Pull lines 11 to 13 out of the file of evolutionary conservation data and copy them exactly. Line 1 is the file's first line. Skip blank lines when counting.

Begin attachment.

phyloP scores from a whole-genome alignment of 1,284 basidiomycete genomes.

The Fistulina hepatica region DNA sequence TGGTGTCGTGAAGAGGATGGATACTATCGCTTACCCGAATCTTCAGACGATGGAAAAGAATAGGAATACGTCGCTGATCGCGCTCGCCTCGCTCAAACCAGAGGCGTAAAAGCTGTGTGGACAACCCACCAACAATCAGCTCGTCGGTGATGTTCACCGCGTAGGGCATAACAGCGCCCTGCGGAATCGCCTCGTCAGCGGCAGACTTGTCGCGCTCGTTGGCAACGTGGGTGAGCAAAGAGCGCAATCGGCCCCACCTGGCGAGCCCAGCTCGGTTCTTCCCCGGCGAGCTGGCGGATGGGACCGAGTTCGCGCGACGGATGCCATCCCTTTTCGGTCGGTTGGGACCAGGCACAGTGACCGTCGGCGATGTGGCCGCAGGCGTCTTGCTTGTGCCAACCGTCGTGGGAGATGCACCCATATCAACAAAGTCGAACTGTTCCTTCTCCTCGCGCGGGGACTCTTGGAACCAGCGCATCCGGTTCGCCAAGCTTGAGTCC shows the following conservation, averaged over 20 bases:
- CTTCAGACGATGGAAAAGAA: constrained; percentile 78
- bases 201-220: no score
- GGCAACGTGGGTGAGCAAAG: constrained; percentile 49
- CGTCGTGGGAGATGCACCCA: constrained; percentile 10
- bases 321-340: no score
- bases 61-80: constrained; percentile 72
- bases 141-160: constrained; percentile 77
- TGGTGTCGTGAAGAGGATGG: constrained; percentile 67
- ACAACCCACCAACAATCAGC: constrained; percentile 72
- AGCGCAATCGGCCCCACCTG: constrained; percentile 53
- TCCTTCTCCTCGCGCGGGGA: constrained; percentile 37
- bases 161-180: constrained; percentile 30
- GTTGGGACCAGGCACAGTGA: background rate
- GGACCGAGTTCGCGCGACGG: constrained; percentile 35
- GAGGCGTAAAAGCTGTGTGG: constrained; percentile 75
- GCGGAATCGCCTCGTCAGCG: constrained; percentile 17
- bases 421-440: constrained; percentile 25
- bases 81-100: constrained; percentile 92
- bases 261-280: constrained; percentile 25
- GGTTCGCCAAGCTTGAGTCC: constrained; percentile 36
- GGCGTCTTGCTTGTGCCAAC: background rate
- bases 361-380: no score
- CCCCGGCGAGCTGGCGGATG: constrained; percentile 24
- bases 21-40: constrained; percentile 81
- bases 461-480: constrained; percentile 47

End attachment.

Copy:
- ACAACCCACCAACAATCAGC: constrained; percentile 72
- AGCGCAATCGGCCCCACCTG: constrained; percentile 53
- TCCTTCTCCTCGCGCGGGGA: constrained; percentile 37